Melkor soon destroyed Almaren, and the Valar established a new abode in the Uttermost West: the Blessed Realm of Valinor. They still did not perceive Sauron's treachery, for he too became "a being of Valinor".[17]

At some point, Sauron left the Blessed Realm and went to Middle-earth. In one text, Tolkien wrote of Sauron that "in Valinor he had dwelt among the people of the gods, but there Morgoth had drawn him to evil and to his service".[18] Sauron deserted his service to the Valar and openly joined their great enemy: "Because of his admiration of Strength he had become a follower of Morgoth and fell with him down into the depths of evil."[6]

The Lieutenant of Melkor

After joining his new master in Middle-earth, Sauron proved to be a devoted and capable servant: "While Morgoth still stood, Sauron did not seek his own supremacy, but worked and schemed for another, desiring the triumph of Melkor, whom in the beginning he had adored. He thus was often able to achieve things, first conceived by Melkor, which his master did not or could not complete in the furious haste of his malice."[19] "In all the deeds of Melkor the Morgoth upon Arda, in his vast works and in the deceits of his cunning, Sauron had a part."[20]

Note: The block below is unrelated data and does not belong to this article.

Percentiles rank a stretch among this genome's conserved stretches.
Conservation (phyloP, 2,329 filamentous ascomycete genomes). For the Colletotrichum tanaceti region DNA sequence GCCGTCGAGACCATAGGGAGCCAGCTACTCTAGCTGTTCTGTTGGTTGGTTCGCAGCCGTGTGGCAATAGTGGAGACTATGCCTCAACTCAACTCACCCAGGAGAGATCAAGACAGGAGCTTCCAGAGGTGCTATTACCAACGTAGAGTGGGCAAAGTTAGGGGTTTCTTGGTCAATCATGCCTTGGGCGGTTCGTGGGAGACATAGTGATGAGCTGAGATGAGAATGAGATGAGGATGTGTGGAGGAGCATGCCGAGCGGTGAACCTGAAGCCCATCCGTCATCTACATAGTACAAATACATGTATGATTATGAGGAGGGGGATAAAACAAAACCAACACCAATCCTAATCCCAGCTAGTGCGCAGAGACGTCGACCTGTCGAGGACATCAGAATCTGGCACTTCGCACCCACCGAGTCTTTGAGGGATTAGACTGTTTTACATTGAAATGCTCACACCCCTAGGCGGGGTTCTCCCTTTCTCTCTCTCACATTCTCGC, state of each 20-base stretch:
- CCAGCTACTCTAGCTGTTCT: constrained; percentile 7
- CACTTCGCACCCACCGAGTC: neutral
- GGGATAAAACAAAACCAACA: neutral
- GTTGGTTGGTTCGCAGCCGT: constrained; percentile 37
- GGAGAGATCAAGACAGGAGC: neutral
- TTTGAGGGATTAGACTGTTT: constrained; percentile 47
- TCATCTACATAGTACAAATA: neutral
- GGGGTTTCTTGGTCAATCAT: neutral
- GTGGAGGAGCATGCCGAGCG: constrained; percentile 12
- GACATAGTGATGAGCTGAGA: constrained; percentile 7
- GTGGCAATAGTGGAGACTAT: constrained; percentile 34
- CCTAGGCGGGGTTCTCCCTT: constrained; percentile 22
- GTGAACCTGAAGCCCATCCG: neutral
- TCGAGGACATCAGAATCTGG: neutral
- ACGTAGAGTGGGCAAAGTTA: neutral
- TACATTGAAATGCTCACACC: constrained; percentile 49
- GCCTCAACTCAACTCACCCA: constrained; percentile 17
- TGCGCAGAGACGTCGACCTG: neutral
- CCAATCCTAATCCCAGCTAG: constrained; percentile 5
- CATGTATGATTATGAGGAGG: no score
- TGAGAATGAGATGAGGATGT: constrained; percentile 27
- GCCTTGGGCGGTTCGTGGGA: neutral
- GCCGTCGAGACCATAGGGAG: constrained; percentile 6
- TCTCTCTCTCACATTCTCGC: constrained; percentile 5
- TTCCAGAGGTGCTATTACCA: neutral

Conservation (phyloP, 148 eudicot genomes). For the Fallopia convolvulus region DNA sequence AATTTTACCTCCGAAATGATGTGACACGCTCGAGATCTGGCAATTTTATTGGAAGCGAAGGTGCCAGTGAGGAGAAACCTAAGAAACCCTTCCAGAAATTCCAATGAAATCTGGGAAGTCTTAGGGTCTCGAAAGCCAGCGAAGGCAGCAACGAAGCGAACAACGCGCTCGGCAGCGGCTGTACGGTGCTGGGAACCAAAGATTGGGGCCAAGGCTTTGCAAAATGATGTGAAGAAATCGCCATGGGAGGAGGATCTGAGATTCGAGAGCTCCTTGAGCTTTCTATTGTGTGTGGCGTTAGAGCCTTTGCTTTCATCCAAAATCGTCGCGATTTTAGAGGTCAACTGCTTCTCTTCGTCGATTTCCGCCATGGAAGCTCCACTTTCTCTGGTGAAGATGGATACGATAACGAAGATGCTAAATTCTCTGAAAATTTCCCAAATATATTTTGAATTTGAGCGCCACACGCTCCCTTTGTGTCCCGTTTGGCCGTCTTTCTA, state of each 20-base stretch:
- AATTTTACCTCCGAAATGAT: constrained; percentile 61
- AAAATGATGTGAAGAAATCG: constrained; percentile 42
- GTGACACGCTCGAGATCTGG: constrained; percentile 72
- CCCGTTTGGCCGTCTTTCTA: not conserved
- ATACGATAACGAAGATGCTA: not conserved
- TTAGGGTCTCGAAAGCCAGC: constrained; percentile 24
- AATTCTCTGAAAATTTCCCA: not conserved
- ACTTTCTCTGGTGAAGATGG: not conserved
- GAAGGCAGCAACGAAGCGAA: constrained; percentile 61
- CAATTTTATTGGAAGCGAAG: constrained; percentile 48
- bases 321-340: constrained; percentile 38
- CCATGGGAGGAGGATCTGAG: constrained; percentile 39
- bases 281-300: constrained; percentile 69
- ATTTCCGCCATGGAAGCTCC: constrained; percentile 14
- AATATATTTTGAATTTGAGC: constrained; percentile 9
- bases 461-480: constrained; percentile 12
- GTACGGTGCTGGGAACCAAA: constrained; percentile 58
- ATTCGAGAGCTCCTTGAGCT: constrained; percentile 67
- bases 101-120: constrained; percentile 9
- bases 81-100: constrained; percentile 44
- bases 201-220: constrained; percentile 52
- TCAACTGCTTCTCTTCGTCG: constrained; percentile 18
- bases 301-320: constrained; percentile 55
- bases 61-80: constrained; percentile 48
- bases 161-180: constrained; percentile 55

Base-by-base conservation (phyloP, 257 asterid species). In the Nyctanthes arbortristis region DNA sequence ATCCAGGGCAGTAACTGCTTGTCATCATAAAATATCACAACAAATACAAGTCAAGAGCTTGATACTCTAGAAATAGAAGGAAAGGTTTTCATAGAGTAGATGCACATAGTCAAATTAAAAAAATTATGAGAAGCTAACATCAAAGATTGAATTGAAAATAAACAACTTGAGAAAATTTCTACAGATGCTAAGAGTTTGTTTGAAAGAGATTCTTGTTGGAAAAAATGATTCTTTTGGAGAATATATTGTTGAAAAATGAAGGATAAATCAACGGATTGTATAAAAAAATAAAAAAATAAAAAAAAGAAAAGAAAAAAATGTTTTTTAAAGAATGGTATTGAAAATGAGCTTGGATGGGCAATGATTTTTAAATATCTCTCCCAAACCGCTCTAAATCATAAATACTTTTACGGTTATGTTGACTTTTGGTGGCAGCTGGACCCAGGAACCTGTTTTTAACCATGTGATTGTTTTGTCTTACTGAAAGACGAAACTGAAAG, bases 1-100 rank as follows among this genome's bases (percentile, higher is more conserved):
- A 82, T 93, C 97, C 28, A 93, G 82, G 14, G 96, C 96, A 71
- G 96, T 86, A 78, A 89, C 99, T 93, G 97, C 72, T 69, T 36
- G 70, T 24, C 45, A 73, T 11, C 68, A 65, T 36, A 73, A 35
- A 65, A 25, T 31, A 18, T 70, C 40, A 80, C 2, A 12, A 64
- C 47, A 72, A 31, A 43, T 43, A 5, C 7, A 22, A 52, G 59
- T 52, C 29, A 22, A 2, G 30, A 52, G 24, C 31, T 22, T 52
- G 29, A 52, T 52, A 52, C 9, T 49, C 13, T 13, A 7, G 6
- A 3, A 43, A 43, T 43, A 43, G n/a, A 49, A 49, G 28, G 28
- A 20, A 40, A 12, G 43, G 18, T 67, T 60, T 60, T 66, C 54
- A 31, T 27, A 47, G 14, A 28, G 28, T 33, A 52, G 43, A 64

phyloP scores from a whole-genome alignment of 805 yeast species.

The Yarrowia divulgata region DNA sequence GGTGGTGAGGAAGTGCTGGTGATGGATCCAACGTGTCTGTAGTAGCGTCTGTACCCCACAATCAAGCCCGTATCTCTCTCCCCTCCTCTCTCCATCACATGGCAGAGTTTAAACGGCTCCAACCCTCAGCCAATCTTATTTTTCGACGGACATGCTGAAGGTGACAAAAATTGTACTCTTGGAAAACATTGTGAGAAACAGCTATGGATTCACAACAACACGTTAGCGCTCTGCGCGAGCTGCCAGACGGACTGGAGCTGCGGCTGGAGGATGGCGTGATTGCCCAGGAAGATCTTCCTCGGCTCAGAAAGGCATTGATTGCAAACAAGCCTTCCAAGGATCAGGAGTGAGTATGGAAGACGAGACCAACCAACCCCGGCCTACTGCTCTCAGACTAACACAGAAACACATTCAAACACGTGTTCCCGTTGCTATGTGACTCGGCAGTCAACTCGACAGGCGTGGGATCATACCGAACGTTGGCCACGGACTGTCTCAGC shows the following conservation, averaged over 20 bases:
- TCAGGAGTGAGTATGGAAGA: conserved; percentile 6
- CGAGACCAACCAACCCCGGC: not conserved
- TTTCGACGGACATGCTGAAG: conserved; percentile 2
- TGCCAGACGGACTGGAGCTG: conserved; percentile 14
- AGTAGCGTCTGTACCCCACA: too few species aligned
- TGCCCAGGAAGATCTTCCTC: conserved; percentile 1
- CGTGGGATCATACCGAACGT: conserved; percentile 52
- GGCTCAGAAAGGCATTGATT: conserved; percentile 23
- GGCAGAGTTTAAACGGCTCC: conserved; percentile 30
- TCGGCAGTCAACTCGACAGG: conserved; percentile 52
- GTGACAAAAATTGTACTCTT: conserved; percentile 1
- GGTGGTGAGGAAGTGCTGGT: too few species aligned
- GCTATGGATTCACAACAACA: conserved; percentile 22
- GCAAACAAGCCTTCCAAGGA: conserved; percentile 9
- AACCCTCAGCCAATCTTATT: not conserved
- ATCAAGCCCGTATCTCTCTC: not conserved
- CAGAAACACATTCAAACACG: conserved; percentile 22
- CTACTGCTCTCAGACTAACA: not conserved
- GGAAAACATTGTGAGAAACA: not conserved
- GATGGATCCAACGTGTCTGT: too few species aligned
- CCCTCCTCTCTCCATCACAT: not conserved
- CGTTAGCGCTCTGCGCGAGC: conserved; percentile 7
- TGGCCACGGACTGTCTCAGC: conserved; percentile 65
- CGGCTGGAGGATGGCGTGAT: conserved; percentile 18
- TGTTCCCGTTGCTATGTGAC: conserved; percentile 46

In chapter 3 of The Silmarillion, Tolkien writes that by the time the Elves awoke in the world, Sauron had become Melkor's lieutenant and was given command over the newly-built stronghold of Angband. To protect the Elves, the Valar made war on Melkor and captured him, but could not find Sauron.

Thus, "when Melkor was made captive, Sauron escaped and lay hid in Middle-earth; and it can in this way be understood how the breeding of the Orcs (no doubt already begun) went on with increasing speed." In the Blessed Realm, Melkor feigned reform, but eventually escaped back to Middle-earth, holding the Silmarils of Fëanor. By then, Sauron had "secretly repaired Angband for the help of his Master when he returned; and there the dark places underground were already manned with hosts of the Orcs before Melkor came back at last, as Morgoth the Black Enemy."[21]